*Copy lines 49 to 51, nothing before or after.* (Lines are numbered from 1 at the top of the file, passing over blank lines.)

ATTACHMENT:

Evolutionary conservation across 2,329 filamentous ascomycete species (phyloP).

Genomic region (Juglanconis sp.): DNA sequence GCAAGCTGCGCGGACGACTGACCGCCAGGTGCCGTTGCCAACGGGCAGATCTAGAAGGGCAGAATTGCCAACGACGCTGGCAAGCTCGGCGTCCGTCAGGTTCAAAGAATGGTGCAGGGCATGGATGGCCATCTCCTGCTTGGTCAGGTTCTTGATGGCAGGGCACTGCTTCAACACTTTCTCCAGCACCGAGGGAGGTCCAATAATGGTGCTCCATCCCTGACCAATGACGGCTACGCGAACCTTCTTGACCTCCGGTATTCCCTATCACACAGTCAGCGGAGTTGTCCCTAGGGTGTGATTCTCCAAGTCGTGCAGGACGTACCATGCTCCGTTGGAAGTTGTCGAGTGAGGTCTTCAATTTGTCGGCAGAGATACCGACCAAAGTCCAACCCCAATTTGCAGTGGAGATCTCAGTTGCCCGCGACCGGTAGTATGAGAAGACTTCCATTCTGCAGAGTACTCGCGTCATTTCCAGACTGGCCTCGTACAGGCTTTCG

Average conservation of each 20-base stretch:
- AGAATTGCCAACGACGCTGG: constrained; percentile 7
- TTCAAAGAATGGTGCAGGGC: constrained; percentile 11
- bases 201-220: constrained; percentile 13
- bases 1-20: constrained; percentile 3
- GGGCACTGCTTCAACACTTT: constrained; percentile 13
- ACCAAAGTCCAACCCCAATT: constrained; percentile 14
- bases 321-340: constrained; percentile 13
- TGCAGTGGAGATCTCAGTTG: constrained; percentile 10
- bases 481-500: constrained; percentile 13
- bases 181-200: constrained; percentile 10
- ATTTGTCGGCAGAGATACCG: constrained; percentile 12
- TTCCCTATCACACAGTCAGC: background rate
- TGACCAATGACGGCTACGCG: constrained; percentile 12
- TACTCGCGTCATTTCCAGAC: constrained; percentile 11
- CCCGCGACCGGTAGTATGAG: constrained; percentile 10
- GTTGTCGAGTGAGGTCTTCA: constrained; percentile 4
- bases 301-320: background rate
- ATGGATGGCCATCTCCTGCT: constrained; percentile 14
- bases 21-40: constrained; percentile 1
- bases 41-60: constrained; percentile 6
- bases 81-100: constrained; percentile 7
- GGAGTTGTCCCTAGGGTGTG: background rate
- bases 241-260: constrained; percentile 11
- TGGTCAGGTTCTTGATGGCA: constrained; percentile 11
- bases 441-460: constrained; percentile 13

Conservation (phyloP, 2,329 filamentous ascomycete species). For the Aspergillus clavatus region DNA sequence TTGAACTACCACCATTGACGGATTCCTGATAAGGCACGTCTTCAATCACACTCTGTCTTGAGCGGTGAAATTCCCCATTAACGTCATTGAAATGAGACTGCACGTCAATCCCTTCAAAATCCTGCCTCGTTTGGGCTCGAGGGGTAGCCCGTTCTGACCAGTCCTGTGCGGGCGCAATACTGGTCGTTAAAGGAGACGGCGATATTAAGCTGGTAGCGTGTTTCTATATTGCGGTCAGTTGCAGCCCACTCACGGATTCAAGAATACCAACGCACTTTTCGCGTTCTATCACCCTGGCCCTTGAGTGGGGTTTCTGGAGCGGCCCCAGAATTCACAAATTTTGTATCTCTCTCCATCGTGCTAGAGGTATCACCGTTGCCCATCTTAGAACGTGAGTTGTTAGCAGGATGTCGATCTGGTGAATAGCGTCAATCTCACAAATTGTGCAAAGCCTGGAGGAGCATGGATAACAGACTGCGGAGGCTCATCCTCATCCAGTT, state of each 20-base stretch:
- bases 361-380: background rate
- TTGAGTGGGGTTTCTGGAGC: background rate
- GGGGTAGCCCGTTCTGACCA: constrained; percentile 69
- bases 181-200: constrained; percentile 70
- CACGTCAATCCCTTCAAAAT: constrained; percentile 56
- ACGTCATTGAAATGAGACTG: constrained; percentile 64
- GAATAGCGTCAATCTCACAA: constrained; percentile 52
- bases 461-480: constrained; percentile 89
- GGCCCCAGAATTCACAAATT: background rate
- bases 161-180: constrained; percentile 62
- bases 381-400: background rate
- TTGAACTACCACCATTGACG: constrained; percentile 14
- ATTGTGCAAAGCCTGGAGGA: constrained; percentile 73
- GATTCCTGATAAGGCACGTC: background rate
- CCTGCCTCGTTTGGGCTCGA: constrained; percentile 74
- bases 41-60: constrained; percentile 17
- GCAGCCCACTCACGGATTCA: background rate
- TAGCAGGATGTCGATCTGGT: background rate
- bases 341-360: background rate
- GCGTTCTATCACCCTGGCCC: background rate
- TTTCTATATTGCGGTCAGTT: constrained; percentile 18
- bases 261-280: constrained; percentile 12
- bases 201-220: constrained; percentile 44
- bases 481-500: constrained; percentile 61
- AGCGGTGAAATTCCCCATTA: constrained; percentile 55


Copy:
- GCGTTCTATCACCCTGGCCC: background rate
- TTTCTATATTGCGGTCAGTT: constrained; percentile 18
- bases 261-280: constrained; percentile 12